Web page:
If they have them they should not release them en masse. Surely some sifting can be done.

  12. Anonymous says:

    “There may be something like a diplomatic equivalent of plans for Britain to invade France (which probably exist, since wars happen whether you expect them or not)”

    Doubtful. The whole point of the EU is to make sure it’s economically nonviable to even consider wars with other member countries.

    Not all nations run on the premise that military action is the ultimate form of diplomacy.

  13. NomadEngineer says:

    There are plenty of reasons for diplomatic comms to be classified that don’t require government impropriety. Having this stuff revealed would be like playing poker with your hand face up on the table.

    • tros says:

      Poker with my hand face-up on the table is pretty bad, but I imagine that a metaphor from a game of bad bets, intimidation, and bluffs means nothing to a organization devoted to exposing the truth to the people.

  14. Eric Ragle says:

    I have mixed feelings about Wikileaks. I supported the “Collateral Murder” video being released even if I didn’t appreciate the title.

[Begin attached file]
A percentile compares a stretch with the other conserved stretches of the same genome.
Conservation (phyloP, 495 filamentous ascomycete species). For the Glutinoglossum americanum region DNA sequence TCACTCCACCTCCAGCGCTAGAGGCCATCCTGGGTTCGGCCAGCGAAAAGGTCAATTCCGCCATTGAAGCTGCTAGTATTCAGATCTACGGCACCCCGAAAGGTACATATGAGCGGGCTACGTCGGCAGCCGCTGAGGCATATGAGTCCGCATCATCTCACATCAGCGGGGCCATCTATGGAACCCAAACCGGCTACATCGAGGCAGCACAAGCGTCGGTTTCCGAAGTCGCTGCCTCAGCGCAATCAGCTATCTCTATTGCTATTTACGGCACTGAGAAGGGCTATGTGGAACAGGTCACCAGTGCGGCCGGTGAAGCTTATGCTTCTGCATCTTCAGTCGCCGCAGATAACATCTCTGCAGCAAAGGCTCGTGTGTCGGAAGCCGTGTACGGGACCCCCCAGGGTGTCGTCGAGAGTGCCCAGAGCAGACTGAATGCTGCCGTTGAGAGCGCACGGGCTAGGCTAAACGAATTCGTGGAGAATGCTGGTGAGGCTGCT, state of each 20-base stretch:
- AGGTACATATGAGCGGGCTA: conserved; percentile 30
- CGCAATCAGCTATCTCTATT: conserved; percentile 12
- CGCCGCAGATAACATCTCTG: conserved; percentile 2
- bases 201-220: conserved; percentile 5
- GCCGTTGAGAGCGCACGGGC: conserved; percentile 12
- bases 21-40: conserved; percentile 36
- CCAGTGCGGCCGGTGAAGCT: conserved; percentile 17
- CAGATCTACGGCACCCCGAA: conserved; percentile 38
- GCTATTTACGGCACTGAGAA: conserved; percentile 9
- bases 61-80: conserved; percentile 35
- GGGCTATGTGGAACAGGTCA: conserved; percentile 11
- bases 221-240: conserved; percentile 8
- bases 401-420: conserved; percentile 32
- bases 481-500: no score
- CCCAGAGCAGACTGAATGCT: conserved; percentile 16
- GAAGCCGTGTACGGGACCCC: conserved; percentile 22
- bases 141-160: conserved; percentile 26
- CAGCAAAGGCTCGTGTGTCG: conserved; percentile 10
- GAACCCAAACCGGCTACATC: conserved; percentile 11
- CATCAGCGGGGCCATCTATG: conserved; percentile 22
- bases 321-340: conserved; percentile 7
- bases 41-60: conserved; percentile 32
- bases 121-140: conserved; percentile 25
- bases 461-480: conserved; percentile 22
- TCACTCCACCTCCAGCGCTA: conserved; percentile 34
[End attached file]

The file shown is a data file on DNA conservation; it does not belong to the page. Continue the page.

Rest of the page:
I want to believe they are a force for good but sometimes I wonder. Time will tell I guess.

  15. reech says:

    So do we really think that Manning is an unthinking American that would knowingly endanger American lives? Something doesn’t quite add up here.

  16. Anonymous says:

    A true hero.

    A visual to let the world know:
    Open Eyes: I want people to see the truth. http://is.gd/cMcgI

  17. Marcel says:

    I really don’t understand what all this fuzz concerning privacy is all about.

    I mean, if you have nothing to hide, you have nothing to worry about, right?!

    And if you do have stuff to hide, well then maybe you shouldn’t have done that stuff to begin with.

    • Anonymous says:

      Exactly what the government spouts when they snoop on Joe Six Pack.

      But when Joe Six Pack get our hands on their “private” information it’s a matter of National Security.

      I call bullshit!

  18. NomadEngineer says:

    How’s about this: How many people were killed or imprisoned as a result of Valerie Plame’s identity being revealed? I’ve heard estimates of around 200.